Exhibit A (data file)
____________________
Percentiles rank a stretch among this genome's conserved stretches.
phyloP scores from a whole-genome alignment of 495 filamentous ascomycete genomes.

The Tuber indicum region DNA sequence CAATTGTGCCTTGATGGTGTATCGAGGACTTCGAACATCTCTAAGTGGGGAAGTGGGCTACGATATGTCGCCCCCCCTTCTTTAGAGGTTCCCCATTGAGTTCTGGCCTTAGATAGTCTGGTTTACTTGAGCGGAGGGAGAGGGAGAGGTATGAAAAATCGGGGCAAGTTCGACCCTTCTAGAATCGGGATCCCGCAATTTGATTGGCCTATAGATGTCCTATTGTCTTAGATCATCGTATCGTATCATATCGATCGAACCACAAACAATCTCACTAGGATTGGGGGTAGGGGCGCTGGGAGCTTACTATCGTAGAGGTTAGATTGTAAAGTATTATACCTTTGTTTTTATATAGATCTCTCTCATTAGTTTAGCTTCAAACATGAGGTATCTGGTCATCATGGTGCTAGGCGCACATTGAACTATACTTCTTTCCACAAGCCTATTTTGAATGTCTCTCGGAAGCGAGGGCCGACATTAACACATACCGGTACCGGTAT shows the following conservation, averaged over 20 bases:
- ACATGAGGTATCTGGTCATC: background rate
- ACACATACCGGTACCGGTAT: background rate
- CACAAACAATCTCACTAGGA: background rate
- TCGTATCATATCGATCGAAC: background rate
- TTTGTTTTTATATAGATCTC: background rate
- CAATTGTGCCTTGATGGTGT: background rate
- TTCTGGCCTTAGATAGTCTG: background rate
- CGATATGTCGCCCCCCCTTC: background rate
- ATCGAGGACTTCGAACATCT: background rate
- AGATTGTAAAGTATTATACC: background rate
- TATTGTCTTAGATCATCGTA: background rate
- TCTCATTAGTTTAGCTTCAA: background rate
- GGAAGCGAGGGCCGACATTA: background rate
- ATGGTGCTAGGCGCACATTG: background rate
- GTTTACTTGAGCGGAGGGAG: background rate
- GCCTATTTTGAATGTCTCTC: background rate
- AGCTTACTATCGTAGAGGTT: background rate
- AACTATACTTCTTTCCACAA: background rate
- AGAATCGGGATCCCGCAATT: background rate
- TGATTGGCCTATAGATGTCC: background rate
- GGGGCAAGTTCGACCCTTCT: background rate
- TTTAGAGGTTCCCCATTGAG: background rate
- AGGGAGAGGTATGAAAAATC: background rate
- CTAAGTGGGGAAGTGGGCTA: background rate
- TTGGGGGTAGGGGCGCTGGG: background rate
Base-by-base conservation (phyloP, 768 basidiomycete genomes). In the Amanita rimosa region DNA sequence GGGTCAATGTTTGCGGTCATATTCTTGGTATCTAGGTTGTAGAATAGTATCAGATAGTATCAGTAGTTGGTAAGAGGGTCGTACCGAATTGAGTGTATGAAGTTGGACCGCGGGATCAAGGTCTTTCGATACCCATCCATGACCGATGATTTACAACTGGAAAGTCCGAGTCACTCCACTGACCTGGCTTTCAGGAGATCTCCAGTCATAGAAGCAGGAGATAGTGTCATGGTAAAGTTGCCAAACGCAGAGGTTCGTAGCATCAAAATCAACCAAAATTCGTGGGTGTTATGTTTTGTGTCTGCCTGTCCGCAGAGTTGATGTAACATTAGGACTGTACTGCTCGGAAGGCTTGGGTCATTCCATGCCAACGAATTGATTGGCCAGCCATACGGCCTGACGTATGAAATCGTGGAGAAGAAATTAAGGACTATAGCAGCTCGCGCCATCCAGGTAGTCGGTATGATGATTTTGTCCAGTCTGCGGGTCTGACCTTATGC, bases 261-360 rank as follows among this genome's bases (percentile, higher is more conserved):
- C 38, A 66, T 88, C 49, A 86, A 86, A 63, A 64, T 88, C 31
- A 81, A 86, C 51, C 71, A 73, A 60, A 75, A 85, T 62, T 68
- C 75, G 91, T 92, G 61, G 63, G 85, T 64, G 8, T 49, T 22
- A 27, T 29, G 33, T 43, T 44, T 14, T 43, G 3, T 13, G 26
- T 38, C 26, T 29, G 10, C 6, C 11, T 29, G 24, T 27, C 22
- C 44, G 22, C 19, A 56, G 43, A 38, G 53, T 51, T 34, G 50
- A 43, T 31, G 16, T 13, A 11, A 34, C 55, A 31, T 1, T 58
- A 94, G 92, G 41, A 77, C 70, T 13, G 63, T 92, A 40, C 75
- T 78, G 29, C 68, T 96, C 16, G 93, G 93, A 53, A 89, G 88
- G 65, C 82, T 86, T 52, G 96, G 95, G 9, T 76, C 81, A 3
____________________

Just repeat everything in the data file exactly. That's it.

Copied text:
Percentiles rank a stretch among this genome's conserved stretches.
phyloP scores from a whole-genome alignment of 495 filamentous ascomycete genomes.

The Tuber indicum region DNA sequence CAATTGTGCCTTGATGGTGTATCGAGGACTTCGAACATCTCTAAGTGGGGAAGTGGGCTACGATATGTCGCCCCCCCTTCTTTAGAGGTTCCCCATTGAGTTCTGGCCTTAGATAGTCTGGTTTACTTGAGCGGAGGGAGAGGGAGAGGTATGAAAAATCGGGGCAAGTTCGACCCTTCTAGAATCGGGATCCCGCAATTTGATTGGCCTATAGATGTCCTATTGTCTTAGATCATCGTATCGTATCATATCGATCGAACCACAAACAATCTCACTAGGATTGGGGGTAGGGGCGCTGGGAGCTTACTATCGTAGAGGTTAGATTGTAAAGTATTATACCTTTGTTTTTATATAGATCTCTCTCATTAGTTTAGCTTCAAACATGAGGTATCTGGTCATCATGGTGCTAGGCGCACATTGAACTATACTTCTTTCCACAAGCCTATTTTGAATGTCTCTCGGAAGCGAGGGCCGACATTAACACATACCGGTACCGGTAT shows the following conservation, averaged over 20 bases:
- ACATGAGGTATCTGGTCATC: background rate
- ACACATACCGGTACCGGTAT: background rate
- CACAAACAATCTCACTAGGA: background rate
- TCGTATCATATCGATCGAAC: background rate
- TTTGTTTTTATATAGATCTC: background rate
- CAATTGTGCCTTGATGGTGT: background rate
- TTCTGGCCTTAGATAGTCTG: background rate
- CGATATGTCGCCCCCCCTTC: background rate
- ATCGAGGACTTCGAACATCT: background rate
- AGATTGTAAAGTATTATACC: background rate
- TATTGTCTTAGATCATCGTA: background rate
- TCTCATTAGTTTAGCTTCAA: background rate
- GGAAGCGAGGGCCGACATTA: background rate
- ATGGTGCTAGGCGCACATTG: background rate
- GTTTACTTGAGCGGAGGGAG: background rate
- GCCTATTTTGAATGTCTCTC: background rate
- AGCTTACTATCGTAGAGGTT: background rate
- AACTATACTTCTTTCCACAA: background rate
- AGAATCGGGATCCCGCAATT: background rate
- TGATTGGCCTATAGATGTCC: background rate
- GGGGCAAGTTCGACCCTTCT: background rate
- TTTAGAGGTTCCCCATTGAG: background rate
- AGGGAGAGGTATGAAAAATC: background rate
- CTAAGTGGGGAAGTGGGCTA: background rate
- TTGGGGGTAGGGGCGCTGGG: background rate
Base-by-base conservation (phyloP, 768 basidiomycete genomes). In the Amanita rimosa region DNA sequence GGGTCAATGTTTGCGGTCATATTCTTGGTATCTAGGTTGTAGAATAGTATCAGATAGTATCAGTAGTTGGTAAGAGGGTCGTACCGAATTGAGTGTATGAAGTTGGACCGCGGGATCAAGGTCTTTCGATACCCATCCATGACCGATGATTTACAACTGGAAAGTCCGAGTCACTCCACTGACCTGGCTTTCAGGAGATCTCCAGTCATAGAAGCAGGAGATAGTGTCATGGTAAAGTTGCCAAACGCAGAGGTTCGTAGCATCAAAATCAACCAAAATTCGTGGGTGTTATGTTTTGTGTCTGCCTGTCCGCAGAGTTGATGTAACATTAGGACTGTACTGCTCGGAAGGCTTGGGTCATTCCATGCCAACGAATTGATTGGCCAGCCATACGGCCTGACGTATGAAATCGTGGAGAAGAAATTAAGGACTATAGCAGCTCGCGCCATCCAGGTAGTCGGTATGATGATTTTGTCCAGTCTGCGGGTCTGACCTTATGC, bases 261-360 rank as follows among this genome's bases (percentile, higher is more conserved):
- C 38, A 66, T 88, C 49, A 86, A 86, A 63, A 64, T 88, C 31
- A 81, A 86, C 51, C 71, A 73, A 60, A 75, A 85, T 62, T 68
- C 75, G 91, T 92, G 61, G 63, G 85, T 64, G 8, T 49, T 22
- A 27, T 29, G 33, T 43, T 44, T 14, T 43, G 3, T 13, G 26
- T 38, C 26, T 29, G 10, C 6, C 11, T 29, G 24, T 27, C 22
- C 44, G 22, C 19, A 56, G 43, A 38, G 53, T 51, T 34, G 50
- A 43, T 31, G 16, T 13, A 11, A 34, C 55, A 31, T 1, T 58
- A 94, G 92, G 41, A 77, C 70, T 13, G 63, T 92, A 40, C 75
- T 78, G 29, C 68, T 96, C 16, G 93, G 93, A 53, A 89, G 88
- G 65, C 82, T 86, T 52, G 96, G 95, G 9, T 76, C 81, A 3